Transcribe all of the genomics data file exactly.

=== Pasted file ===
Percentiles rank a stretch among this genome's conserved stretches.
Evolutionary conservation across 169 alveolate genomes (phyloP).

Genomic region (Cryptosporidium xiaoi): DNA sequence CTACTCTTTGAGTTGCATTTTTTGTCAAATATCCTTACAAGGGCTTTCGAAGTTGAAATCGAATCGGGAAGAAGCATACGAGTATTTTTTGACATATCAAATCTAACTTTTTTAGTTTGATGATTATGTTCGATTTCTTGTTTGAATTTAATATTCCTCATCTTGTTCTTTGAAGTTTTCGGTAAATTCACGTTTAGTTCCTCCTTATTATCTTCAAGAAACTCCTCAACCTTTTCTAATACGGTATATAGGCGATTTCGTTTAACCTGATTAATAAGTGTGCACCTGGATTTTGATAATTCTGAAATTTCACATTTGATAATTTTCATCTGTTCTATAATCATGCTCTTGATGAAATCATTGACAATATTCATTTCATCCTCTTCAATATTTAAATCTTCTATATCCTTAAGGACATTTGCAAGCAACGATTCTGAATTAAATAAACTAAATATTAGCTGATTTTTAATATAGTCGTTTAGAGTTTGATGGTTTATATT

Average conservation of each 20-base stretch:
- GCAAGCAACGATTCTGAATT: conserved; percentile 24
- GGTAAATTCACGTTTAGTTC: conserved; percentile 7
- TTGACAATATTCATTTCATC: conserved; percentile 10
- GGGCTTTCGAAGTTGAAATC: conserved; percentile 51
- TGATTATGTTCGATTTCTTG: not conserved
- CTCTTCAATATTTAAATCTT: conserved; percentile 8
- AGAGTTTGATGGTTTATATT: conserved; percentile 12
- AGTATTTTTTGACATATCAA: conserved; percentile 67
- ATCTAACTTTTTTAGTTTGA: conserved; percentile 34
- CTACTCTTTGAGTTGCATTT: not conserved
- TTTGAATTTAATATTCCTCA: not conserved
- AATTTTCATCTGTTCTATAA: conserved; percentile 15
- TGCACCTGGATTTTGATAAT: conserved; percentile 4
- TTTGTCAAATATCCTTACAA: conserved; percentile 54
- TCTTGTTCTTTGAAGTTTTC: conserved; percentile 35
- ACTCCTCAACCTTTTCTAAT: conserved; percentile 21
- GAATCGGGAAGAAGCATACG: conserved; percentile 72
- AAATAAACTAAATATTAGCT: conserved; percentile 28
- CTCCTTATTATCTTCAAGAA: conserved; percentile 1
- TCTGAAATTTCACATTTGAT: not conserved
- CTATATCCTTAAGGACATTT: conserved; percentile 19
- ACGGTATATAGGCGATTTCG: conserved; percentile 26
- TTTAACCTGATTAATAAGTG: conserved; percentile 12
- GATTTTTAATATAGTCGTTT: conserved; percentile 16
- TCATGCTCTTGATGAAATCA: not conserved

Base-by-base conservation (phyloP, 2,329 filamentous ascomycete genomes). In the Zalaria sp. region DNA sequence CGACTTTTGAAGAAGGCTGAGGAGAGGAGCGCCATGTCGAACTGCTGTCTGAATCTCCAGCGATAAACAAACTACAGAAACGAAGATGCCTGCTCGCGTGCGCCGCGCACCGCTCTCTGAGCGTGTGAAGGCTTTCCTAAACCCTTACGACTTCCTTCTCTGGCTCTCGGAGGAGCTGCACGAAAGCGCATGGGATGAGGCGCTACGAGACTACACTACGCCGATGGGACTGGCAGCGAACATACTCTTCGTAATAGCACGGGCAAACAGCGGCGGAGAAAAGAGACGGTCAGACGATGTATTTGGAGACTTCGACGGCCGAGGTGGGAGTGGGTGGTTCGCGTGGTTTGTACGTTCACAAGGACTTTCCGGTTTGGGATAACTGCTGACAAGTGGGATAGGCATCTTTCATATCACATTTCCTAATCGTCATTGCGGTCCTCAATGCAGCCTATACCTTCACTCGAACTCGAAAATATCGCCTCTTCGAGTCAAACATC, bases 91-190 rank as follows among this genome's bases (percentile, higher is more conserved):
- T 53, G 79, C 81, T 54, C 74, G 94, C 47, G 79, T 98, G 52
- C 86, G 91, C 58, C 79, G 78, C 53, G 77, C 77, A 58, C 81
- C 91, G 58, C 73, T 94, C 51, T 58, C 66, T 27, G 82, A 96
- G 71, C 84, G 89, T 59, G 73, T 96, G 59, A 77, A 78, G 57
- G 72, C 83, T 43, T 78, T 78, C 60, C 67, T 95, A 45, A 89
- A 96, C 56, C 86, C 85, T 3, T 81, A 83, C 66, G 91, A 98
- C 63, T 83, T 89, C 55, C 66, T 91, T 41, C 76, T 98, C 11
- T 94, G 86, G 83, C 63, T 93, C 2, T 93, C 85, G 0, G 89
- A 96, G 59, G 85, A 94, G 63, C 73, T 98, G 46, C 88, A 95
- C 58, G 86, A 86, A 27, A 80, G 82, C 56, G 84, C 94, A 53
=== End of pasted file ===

Percentiles rank a stretch among this genome's conserved stretches.
Evolutionary conservation across 169 alveolate genomes (phyloP).

Genomic region (Cryptosporidium xiaoi): DNA sequence CTACTCTTTGAGTTGCATTTTTTGTCAAATATCCTTACAAGGGCTTTCGAAGTTGAAATCGAATCGGGAAGAAGCATACGAGTATTTTTTGACATATCAAATCTAACTTTTTTAGTTTGATGATTATGTTCGATTTCTTGTTTGAATTTAATATTCCTCATCTTGTTCTTTGAAGTTTTCGGTAAATTCACGTTTAGTTCCTCCTTATTATCTTCAAGAAACTCCTCAACCTTTTCTAATACGGTATATAGGCGATTTCGTTTAACCTGATTAATAAGTGTGCACCTGGATTTTGATAATTCTGAAATTTCACATTTGATAATTTTCATCTGTTCTATAATCATGCTCTTGATGAAATCATTGACAATATTCATTTCATCCTCTTCAATATTTAAATCTTCTATATCCTTAAGGACATTTGCAAGCAACGATTCTGAATTAAATAAACTAAATATTAGCTGATTTTTAATATAGTCGTTTAGAGTTTGATGGTTTATATT

Average conservation of each 20-base stretch:
- GCAAGCAACGATTCTGAATT: conserved; percentile 24
- GGTAAATTCACGTTTAGTTC: conserved; percentile 7
- TTGACAATATTCATTTCATC: conserved; percentile 10
- GGGCTTTCGAAGTTGAAATC: conserved; percentile 51
- TGATTATGTTCGATTTCTTG: not conserved
- CTCTTCAATATTTAAATCTT: conserved; percentile 8
- AGAGTTTGATGGTTTATATT: conserved; percentile 12
- AGTATTTTTTGACATATCAA: conserved; percentile 67
- ATCTAACTTTTTTAGTTTGA: conserved; percentile 34
- CTACTCTTTGAGTTGCATTT: not conserved
- TTTGAATTTAATATTCCTCA: not conserved
- AATTTTCATCTGTTCTATAA: conserved; percentile 15
- TGCACCTGGATTTTGATAAT: conserved; percentile 4
- TTTGTCAAATATCCTTACAA: conserved; percentile 54
- TCTTGTTCTTTGAAGTTTTC: conserved; percentile 35
- ACTCCTCAACCTTTTCTAAT: conserved; percentile 21
- GAATCGGGAAGAAGCATACG: conserved; percentile 72
- AAATAAACTAAATATTAGCT: conserved; percentile 28
- CTCCTTATTATCTTCAAGAA: conserved; percentile 1
- TCTGAAATTTCACATTTGAT: not conserved
- CTATATCCTTAAGGACATTT: conserved; percentile 19
- ACGGTATATAGGCGATTTCG: conserved; percentile 26
- TTTAACCTGATTAATAAGTG: conserved; percentile 12
- GATTTTTAATATAGTCGTTT: conserved; percentile 16
- TCATGCTCTTGATGAAATCA: not conserved

Base-by-base conservation (phyloP, 2,329 filamentous ascomycete genomes). In the Zalaria sp. region DNA sequence CGACTTTTGAAGAAGGCTGAGGAGAGGAGCGCCATGTCGAACTGCTGTCTGAATCTCCAGCGATAAACAAACTACAGAAACGAAGATGCCTGCTCGCGTGCGCCGCGCACCGCTCTCTGAGCGTGTGAAGGCTTTCCTAAACCCTTACGACTTCCTTCTCTGGCTCTCGGAGGAGCTGCACGAAAGCGCATGGGATGAGGCGCTACGAGACTACACTACGCCGATGGGACTGGCAGCGAACATACTCTTCGTAATAGCACGGGCAAACAGCGGCGGAGAAAAGAGACGGTCAGACGATGTATTTGGAGACTTCGACGGCCGAGGTGGGAGTGGGTGGTTCGCGTGGTTTGTACGTTCACAAGGACTTTCCGGTTTGGGATAACTGCTGACAAGTGGGATAGGCATCTTTCATATCACATTTCCTAATCGTCATTGCGGTCCTCAATGCAGCCTATACCTTCACTCGAACTCGAAAATATCGCCTCTTCGAGTCAAACATC, bases 91-190 rank as follows among this genome's bases (percentile, higher is more conserved):
- T 53, G 79, C 81, T 54, C 74, G 94, C 47, G 79, T 98, G 52
- C 86, G 91, C 58, C 79, G 78, C 53, G 77, C 77, A 58, C 81
- C 91, G 58, C 73, T 94, C 51, T 58, C 66, T 27, G 82, A 96
- G 71, C 84, G 89, T 59, G 73, T 96, G 59, A 77, A 78, G 57
- G 72, C 83, T 43, T 78, T 78, C 60, C 67, T 95, A 45, A 89
- A 96, C 56, C 86, C 85, T 3, T 81, A 83, C 66, G 91, A 98
- C 63, T 83, T 89, C 55, C 66, T 91, T 41, C 76, T 98, C 11
- T 94, G 86, G 83, C 63, T 93, C 2, T 93, C 85, G 0, G 89
- A 96, G 59, G 85, A 94, G 63, C 73, T 98, G 46, C 88, A 95
- C 58, G 86, A 86, A 27, A 80, G 82, C 56, G 84, C 94, A 53